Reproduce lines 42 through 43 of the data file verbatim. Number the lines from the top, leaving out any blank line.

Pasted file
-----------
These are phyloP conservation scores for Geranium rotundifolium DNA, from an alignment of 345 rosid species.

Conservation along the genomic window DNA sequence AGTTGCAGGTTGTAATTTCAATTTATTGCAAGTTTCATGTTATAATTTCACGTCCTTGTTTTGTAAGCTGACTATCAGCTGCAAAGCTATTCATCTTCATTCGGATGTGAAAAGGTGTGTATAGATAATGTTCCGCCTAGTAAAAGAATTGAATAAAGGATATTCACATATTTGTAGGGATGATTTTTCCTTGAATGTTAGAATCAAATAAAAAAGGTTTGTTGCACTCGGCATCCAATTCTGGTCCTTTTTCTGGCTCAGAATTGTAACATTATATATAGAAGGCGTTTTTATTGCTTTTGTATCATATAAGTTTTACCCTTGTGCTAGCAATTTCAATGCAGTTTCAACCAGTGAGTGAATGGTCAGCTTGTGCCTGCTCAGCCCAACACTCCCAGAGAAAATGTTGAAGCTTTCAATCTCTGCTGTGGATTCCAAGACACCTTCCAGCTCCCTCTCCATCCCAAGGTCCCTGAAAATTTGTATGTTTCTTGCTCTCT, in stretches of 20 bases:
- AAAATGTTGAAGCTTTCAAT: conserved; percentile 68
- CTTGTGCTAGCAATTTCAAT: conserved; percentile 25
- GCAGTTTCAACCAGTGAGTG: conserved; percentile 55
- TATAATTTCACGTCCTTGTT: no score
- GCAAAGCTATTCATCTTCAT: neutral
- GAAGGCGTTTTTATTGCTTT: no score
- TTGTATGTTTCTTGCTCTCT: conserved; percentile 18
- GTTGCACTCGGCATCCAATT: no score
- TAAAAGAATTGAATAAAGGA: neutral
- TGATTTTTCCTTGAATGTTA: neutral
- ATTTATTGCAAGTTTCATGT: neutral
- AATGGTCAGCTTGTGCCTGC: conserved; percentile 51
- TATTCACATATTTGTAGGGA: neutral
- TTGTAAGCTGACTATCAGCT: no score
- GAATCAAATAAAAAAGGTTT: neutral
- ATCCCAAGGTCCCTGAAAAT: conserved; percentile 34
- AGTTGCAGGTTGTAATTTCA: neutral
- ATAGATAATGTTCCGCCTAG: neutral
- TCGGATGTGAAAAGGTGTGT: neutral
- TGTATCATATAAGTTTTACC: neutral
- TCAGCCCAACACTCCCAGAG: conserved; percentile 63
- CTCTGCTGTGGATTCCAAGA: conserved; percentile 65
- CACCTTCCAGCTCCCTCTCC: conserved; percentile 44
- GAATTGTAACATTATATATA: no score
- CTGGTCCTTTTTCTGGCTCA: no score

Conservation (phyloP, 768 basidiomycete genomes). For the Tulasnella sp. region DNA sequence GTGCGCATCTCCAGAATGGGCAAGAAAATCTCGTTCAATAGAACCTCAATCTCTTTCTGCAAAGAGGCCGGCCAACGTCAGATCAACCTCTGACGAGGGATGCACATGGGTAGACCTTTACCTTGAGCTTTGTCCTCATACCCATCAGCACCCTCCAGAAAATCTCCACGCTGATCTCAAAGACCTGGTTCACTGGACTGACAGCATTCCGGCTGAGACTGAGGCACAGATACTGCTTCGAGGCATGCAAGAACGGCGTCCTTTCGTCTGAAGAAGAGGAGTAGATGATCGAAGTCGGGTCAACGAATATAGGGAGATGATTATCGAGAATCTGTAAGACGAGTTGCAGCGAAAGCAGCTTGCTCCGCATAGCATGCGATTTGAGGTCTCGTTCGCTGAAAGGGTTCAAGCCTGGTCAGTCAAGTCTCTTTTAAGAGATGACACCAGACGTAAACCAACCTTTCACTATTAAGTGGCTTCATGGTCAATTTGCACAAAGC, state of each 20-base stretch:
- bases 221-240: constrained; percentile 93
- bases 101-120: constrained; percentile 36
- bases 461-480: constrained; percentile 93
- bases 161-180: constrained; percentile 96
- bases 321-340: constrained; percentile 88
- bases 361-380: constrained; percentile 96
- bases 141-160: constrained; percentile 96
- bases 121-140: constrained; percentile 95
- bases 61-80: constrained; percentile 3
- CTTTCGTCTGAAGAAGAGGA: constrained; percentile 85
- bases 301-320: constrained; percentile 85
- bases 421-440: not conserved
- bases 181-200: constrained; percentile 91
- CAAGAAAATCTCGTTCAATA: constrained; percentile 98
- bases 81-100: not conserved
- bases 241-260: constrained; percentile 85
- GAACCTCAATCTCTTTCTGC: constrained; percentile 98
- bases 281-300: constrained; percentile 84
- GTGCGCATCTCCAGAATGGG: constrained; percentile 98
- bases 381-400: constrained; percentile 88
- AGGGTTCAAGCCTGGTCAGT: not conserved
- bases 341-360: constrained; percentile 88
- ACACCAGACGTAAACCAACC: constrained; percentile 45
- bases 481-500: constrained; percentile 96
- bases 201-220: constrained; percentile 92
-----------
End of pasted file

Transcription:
- CAAGAAAATCTCGTTCAATA: constrained; percentile 98
- bases 81-100: not conserved